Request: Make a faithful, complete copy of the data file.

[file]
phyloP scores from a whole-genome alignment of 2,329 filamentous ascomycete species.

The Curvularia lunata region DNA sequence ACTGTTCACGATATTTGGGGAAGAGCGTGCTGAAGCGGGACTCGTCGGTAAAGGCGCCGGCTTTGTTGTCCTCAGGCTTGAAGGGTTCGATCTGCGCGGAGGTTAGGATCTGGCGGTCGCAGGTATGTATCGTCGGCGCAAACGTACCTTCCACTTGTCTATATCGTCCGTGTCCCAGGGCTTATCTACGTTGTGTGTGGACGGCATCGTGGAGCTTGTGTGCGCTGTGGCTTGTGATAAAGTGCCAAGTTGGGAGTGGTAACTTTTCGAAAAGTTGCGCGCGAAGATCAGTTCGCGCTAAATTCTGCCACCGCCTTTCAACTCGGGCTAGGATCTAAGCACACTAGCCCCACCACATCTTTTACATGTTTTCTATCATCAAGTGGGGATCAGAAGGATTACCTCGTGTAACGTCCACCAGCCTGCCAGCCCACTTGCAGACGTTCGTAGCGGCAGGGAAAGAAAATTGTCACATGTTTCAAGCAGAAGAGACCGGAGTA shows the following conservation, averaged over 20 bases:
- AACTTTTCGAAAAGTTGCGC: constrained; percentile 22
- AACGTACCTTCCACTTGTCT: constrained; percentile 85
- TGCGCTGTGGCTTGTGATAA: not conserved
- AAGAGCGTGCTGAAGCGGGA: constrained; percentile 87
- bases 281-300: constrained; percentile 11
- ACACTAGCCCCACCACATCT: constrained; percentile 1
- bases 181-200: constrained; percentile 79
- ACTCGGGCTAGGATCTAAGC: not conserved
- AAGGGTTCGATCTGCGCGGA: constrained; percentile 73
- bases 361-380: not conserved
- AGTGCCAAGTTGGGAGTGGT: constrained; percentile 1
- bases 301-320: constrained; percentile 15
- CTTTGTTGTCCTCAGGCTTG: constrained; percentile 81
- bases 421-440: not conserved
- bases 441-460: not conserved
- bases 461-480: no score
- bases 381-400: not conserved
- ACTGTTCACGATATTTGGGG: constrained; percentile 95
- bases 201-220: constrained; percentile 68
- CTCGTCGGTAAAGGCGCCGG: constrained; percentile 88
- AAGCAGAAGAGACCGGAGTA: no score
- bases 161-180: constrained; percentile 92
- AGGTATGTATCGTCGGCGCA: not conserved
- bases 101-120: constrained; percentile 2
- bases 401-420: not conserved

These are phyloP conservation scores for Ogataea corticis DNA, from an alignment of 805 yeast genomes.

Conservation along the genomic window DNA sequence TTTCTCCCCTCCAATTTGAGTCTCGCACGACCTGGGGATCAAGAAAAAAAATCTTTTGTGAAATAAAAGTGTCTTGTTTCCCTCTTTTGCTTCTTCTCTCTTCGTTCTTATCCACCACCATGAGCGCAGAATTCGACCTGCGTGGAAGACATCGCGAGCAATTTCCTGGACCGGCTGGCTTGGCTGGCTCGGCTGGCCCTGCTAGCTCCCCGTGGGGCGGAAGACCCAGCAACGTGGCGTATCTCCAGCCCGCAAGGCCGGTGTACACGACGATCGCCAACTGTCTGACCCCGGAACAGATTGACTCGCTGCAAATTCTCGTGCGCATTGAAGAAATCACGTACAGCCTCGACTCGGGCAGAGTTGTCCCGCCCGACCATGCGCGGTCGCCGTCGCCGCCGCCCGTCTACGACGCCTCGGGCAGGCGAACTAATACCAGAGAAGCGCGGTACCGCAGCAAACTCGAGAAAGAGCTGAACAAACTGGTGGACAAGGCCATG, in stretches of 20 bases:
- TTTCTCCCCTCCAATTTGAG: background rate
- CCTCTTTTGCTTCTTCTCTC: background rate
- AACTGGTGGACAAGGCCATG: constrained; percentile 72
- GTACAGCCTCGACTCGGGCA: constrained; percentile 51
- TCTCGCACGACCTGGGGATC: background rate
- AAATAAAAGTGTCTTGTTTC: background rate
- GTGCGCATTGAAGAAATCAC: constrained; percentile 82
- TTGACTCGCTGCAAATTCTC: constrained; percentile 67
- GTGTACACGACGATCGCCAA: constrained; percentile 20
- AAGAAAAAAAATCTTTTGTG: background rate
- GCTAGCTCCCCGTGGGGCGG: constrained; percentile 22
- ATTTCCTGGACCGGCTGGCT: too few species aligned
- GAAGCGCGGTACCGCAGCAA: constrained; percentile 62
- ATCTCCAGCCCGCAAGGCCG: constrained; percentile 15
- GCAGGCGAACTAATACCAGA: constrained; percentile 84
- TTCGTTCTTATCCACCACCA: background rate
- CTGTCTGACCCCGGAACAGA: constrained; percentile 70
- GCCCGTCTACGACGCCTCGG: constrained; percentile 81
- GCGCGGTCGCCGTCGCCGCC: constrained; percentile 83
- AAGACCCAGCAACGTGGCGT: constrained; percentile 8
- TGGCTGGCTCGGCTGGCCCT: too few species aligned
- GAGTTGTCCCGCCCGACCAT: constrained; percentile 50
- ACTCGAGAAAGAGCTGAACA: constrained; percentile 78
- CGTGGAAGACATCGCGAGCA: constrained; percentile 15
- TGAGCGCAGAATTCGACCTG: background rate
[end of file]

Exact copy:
phyloP scores from a whole-genome alignment of 2,329 filamentous ascomycete species.

The Curvularia lunata region DNA sequence ACTGTTCACGATATTTGGGGAAGAGCGTGCTGAAGCGGGACTCGTCGGTAAAGGCGCCGGCTTTGTTGTCCTCAGGCTTGAAGGGTTCGATCTGCGCGGAGGTTAGGATCTGGCGGTCGCAGGTATGTATCGTCGGCGCAAACGTACCTTCCACTTGTCTATATCGTCCGTGTCCCAGGGCTTATCTACGTTGTGTGTGGACGGCATCGTGGAGCTTGTGTGCGCTGTGGCTTGTGATAAAGTGCCAAGTTGGGAGTGGTAACTTTTCGAAAAGTTGCGCGCGAAGATCAGTTCGCGCTAAATTCTGCCACCGCCTTTCAACTCGGGCTAGGATCTAAGCACACTAGCCCCACCACATCTTTTACATGTTTTCTATCATCAAGTGGGGATCAGAAGGATTACCTCGTGTAACGTCCACCAGCCTGCCAGCCCACTTGCAGACGTTCGTAGCGGCAGGGAAAGAAAATTGTCACATGTTTCAAGCAGAAGAGACCGGAGTA shows the following conservation, averaged over 20 bases:
- AACTTTTCGAAAAGTTGCGC: constrained; percentile 22
- AACGTACCTTCCACTTGTCT: constrained; percentile 85
- TGCGCTGTGGCTTGTGATAA: not conserved
- AAGAGCGTGCTGAAGCGGGA: constrained; percentile 87
- bases 281-300: constrained; percentile 11
- ACACTAGCCCCACCACATCT: constrained; percentile 1
- bases 181-200: constrained; percentile 79
- ACTCGGGCTAGGATCTAAGC: not conserved
- AAGGGTTCGATCTGCGCGGA: constrained; percentile 73
- bases 361-380: not conserved
- AGTGCCAAGTTGGGAGTGGT: constrained; percentile 1
- bases 301-320: constrained; percentile 15
- CTTTGTTGTCCTCAGGCTTG: constrained; percentile 81
- bases 421-440: not conserved
- bases 441-460: not conserved
- bases 461-480: no score
- bases 381-400: not conserved
- ACTGTTCACGATATTTGGGG: constrained; percentile 95
- bases 201-220: constrained; percentile 68
- CTCGTCGGTAAAGGCGCCGG: constrained; percentile 88
- AAGCAGAAGAGACCGGAGTA: no score
- bases 161-180: constrained; percentile 92
- AGGTATGTATCGTCGGCGCA: not conserved
- bases 101-120: constrained; percentile 2
- bases 401-420: not conserved

These are phyloP conservation scores for Ogataea corticis DNA, from an alignment of 805 yeast genomes.

Conservation along the genomic window DNA sequence TTTCTCCCCTCCAATTTGAGTCTCGCACGACCTGGGGATCAAGAAAAAAAATCTTTTGTGAAATAAAAGTGTCTTGTTTCCCTCTTTTGCTTCTTCTCTCTTCGTTCTTATCCACCACCATGAGCGCAGAATTCGACCTGCGTGGAAGACATCGCGAGCAATTTCCTGGACCGGCTGGCTTGGCTGGCTCGGCTGGCCCTGCTAGCTCCCCGTGGGGCGGAAGACCCAGCAACGTGGCGTATCTCCAGCCCGCAAGGCCGGTGTACACGACGATCGCCAACTGTCTGACCCCGGAACAGATTGACTCGCTGCAAATTCTCGTGCGCATTGAAGAAATCACGTACAGCCTCGACTCGGGCAGAGTTGTCCCGCCCGACCATGCGCGGTCGCCGTCGCCGCCGCCCGTCTACGACGCCTCGGGCAGGCGAACTAATACCAGAGAAGCGCGGTACCGCAGCAAACTCGAGAAAGAGCTGAACAAACTGGTGGACAAGGCCATG, in stretches of 20 bases:
- TTTCTCCCCTCCAATTTGAG: background rate
- CCTCTTTTGCTTCTTCTCTC: background rate
- AACTGGTGGACAAGGCCATG: constrained; percentile 72
- GTACAGCCTCGACTCGGGCA: constrained; percentile 51
- TCTCGCACGACCTGGGGATC: background rate
- AAATAAAAGTGTCTTGTTTC: background rate
- GTGCGCATTGAAGAAATCAC: constrained; percentile 82
- TTGACTCGCTGCAAATTCTC: constrained; percentile 67
- GTGTACACGACGATCGCCAA: constrained; percentile 20
- AAGAAAAAAAATCTTTTGTG: background rate
- GCTAGCTCCCCGTGGGGCGG: constrained; percentile 22
- ATTTCCTGGACCGGCTGGCT: too few species aligned
- GAAGCGCGGTACCGCAGCAA: constrained; percentile 62
- ATCTCCAGCCCGCAAGGCCG: constrained; percentile 15
- GCAGGCGAACTAATACCAGA: constrained; percentile 84
- TTCGTTCTTATCCACCACCA: background rate
- CTGTCTGACCCCGGAACAGA: constrained; percentile 70
- GCCCGTCTACGACGCCTCGG: constrained; percentile 81
- GCGCGGTCGCCGTCGCCGCC: constrained; percentile 83
- AAGACCCAGCAACGTGGCGT: constrained; percentile 8
- TGGCTGGCTCGGCTGGCCCT: too few species aligned
- GAGTTGTCCCGCCCGACCAT: constrained; percentile 50
- ACTCGAGAAAGAGCTGAACA: constrained; percentile 78
- CGTGGAAGACATCGCGAGCA: constrained; percentile 15
- TGAGCGCAGAATTCGACCTG: background rate